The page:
Esox lucius x E. masquinongy
Esox lucius x E. masquinongy
(tiger muskellunge)
Native Hybrid
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Esox lucius x E. masquinongy

Common name: tiger muskellunge

Synonyms and Other Names: tiger musky

Identification: See the account for Esox lucius in Page and Burr (1991); characteristics and photographs of this hybrid were given in Crossman and Buss (1965) and in Buss and Miller (1967).

Size: 16.1 kg

Native Range: A natural and artificial hybrid. Hybridization occurs in nature where the two species' ranges overlap, in the northeastern and western Great Lakes regions (Lee et al. 1980 et seq.).

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Interactive maps: Point Distribution Maps

Nonindigenous Occurrences: This hybrid has been bred artificially and stocked by state fish and game agencies for sport fishing in Spring River and Lake Ashaugh in Arkansas (A. Carter, personal communication); the Arkansas drainage and the North Platte River in the Denver, Colorado area (Walker 1993; Horak, personal communication); areas in the northern half of Delaware (Raasch and Altemus 1991; Martin, personal communication); several drainages in Idaho (Idaho Fish and Game 1990; American Fisheries Society, Idaho Chapter 2001; Anonymous 2004); Summerset, Argyle, Braidwood, Clinton, Forbes, Glenn Shoals, Heidecke, Springfield, and Wolf lakes, Illinois (International Game Fish Association 1994; Illinois Department of Natural Resources 1997a, 1997b, 1997c); Ohio River, Indiana (Indiana Department of Natural Resources 1997a, 1997b); many areas in Iowa (Harlan et al. 1987); Kansas (B. Hartman, personal communication); Ohio River, Kentucky (Indiana Department of Natural Resources 1997a); Potomac River upstream of the Plummers Island area, and two lakes in the Youghiogheny system in Maryland (DeLorme Mapping 1993a; Starnes et al. 2011); ponds statewide in Massachusetts (Hartel 1992); Lake Rolard and Lac Vieux Desert, Michigan (International Game Fish Association 1994; Michigan Department of Natural Resources 1997); Leech Lake, Minnesota (International Game Fish Association 1994); Pony Express Lake, Missouri (Pflieger 1975); the eastern half of the Yellowstone drainage, the Little Missouri River drainage, and the Missouri drainage east of the Continental Divide in Montana (Holton 1990); Elwood Reservoir, Nebraska (Bouc 1987; Nebraska Parks and Game Commission); the Tioughnioga River, Catskill Creek, Horseshoe Pond, and the St. Lawrence River, New York (International Game Fish Association 1994; Whittier et al. 2000); North Dakota (North Dakota Game and Fish Department 1994, 1997); the Susquehanna River, and numerous other localities in Pennsylvania (International Game Fish Association 1994; Pennsylvania Fish and Boat Commission 1997); South Dakota (Hanten, personal communication; North Dakota Game and Fish Department 1994); Lake Bastrop, Alcoa Lake, and Nocona Reservoir, Texas (Luebke 1978; Texas Parks and Wildlife Department 2001); Pineview Reservoir, Utah (DeLorme Mapping 1993b); the New, Powell (Jenkins and Burkhead 1994), and Potomac rivers (DeLorme Mapping 1993a), Virginia; Washington (Fletcher, personal communication); the Potomac River, West Virginia (DeLorme Mapping 1993a); numerous lakes in Wisconsin (Becker 1983; International Game Fish Association 1994), and Grayrocks Reservoir, Wyoming (DeLorme Mapping 1992b; Wyoming Game and Fish, Fish Division 1997).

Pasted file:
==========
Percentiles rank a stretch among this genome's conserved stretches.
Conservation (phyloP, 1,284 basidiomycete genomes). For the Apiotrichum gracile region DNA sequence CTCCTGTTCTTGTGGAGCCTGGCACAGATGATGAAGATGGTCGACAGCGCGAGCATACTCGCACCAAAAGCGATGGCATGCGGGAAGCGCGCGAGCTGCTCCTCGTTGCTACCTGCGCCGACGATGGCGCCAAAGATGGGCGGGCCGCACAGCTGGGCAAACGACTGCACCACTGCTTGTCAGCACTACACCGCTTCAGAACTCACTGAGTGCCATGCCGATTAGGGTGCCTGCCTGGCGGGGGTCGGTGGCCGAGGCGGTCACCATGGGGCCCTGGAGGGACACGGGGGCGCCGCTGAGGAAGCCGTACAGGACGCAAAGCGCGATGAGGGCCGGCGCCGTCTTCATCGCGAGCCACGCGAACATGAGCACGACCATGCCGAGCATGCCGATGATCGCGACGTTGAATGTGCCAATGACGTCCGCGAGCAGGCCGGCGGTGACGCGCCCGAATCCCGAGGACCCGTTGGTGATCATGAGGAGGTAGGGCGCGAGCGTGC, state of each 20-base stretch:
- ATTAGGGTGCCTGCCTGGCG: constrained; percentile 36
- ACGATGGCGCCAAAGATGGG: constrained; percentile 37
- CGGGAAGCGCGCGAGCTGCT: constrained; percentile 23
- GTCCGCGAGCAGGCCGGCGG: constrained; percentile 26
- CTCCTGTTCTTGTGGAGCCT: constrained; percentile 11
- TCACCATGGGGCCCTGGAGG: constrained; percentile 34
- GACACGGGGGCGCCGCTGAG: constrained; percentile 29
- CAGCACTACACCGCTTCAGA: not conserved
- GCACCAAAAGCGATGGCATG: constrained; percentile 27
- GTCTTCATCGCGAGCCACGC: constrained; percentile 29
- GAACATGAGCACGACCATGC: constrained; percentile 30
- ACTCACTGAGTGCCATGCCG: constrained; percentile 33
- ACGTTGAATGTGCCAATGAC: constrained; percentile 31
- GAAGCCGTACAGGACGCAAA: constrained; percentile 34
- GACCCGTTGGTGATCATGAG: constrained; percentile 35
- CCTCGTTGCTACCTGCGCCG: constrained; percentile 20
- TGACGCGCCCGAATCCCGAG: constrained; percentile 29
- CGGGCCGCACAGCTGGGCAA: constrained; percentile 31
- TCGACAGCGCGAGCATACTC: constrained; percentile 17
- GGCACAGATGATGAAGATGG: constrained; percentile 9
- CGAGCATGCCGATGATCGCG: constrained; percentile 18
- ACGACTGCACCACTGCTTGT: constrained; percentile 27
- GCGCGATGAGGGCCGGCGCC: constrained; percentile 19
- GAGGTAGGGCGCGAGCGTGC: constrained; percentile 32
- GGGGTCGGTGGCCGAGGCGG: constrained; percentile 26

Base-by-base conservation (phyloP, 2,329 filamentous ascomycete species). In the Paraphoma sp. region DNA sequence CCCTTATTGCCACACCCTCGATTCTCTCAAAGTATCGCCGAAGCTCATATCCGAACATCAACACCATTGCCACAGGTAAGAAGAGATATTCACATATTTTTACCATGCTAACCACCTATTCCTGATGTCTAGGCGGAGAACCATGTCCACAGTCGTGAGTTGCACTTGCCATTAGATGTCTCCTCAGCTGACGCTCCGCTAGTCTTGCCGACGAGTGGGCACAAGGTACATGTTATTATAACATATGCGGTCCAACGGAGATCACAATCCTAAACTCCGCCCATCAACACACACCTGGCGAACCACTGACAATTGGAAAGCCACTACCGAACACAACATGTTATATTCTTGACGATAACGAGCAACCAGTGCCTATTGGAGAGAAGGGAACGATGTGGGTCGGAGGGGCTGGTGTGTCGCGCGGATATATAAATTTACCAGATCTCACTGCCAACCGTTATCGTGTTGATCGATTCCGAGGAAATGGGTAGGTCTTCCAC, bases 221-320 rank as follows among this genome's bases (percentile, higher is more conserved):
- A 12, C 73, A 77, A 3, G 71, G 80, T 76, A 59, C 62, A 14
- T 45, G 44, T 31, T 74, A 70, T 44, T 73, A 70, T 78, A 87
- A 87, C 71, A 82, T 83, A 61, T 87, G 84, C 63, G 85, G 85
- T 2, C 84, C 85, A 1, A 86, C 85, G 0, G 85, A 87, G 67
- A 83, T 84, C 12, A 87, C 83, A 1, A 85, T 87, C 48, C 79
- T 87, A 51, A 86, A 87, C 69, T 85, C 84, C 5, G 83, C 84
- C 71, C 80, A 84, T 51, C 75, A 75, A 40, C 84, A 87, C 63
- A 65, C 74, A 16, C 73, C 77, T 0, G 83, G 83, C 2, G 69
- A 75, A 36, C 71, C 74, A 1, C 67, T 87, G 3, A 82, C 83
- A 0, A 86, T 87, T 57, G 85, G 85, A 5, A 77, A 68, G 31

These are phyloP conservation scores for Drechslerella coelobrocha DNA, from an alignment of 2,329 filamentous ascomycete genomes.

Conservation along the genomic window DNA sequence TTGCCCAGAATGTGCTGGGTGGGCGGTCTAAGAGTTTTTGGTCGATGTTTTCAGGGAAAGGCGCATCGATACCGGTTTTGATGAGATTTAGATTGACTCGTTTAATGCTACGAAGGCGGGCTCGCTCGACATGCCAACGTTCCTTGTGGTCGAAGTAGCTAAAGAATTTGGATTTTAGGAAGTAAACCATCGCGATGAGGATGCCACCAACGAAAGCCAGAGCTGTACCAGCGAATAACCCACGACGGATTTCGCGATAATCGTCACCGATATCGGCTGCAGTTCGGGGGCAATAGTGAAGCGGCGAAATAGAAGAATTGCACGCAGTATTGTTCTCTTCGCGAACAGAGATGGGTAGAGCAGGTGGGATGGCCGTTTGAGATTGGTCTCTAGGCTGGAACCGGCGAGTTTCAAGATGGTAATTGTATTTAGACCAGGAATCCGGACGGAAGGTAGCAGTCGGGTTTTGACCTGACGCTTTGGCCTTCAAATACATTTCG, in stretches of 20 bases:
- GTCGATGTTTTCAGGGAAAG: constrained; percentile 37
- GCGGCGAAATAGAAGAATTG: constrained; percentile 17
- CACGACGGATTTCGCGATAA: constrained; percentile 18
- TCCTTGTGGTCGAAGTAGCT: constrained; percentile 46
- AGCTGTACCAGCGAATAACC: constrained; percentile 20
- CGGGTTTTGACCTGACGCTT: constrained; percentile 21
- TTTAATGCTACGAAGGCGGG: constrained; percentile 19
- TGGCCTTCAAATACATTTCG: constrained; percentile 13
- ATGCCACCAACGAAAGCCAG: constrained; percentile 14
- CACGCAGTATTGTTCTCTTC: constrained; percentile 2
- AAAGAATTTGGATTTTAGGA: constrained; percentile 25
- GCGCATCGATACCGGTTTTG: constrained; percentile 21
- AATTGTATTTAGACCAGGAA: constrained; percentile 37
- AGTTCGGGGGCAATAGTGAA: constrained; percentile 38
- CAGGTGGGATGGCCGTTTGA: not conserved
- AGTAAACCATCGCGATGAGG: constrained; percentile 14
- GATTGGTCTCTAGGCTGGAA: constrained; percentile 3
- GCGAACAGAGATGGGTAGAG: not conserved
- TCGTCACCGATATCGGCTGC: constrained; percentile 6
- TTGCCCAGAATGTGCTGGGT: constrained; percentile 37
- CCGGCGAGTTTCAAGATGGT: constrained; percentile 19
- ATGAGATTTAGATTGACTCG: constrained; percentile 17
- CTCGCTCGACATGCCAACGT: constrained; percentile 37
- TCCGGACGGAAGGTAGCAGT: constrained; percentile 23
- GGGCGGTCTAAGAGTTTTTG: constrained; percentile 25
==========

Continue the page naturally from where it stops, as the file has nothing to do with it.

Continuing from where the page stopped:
Means of Introduction: Intentionally stocked for sport fishing in most locations. In some areas the hybrid occurs "naturally" after stocking northern pike in native muskellunge waters (Becker 1983). Although the male tiger muskellunge are sterile, females are often fertile and are capable of backcrossing (Becker 1983). Hartel et al. (1996) suggested individuals collected in Massachusetts were a result of stock contamination.

Status: Maintained by stocking in most cases. In some areas, such as many lakes in Wisconsin, the population is maintained by natural hybridization when northern pike are stocked in native muskellunge waters (Becker 1983). Hartel et al. (1996) report only one or two individuals collected in Massachusetts.

Impact of Introduction: This hybrid probably affects smaller fish species through predation. It also is capable of backcrossing. Male tiger muskellunge are always sterile, but females are often fertile (Becker 1983).

Remarks: Tiger muskellunge have not been stocked in Oklahoma (Pigg, personal communication) or Tennessee (T. Churchill, personal communication). Koenig et al. (2015) examined the ability of stocked Tiger Muskellunge to reduce or eradicate Brook Trout (Salvelinus fontinalis) populations in high alpine lakes in Idaho, finding >90% reduction in brook trout catch per unit effort in tiger muskellunge-stocked lakes with 0-1 inlets or outlets.

References: (click for full references)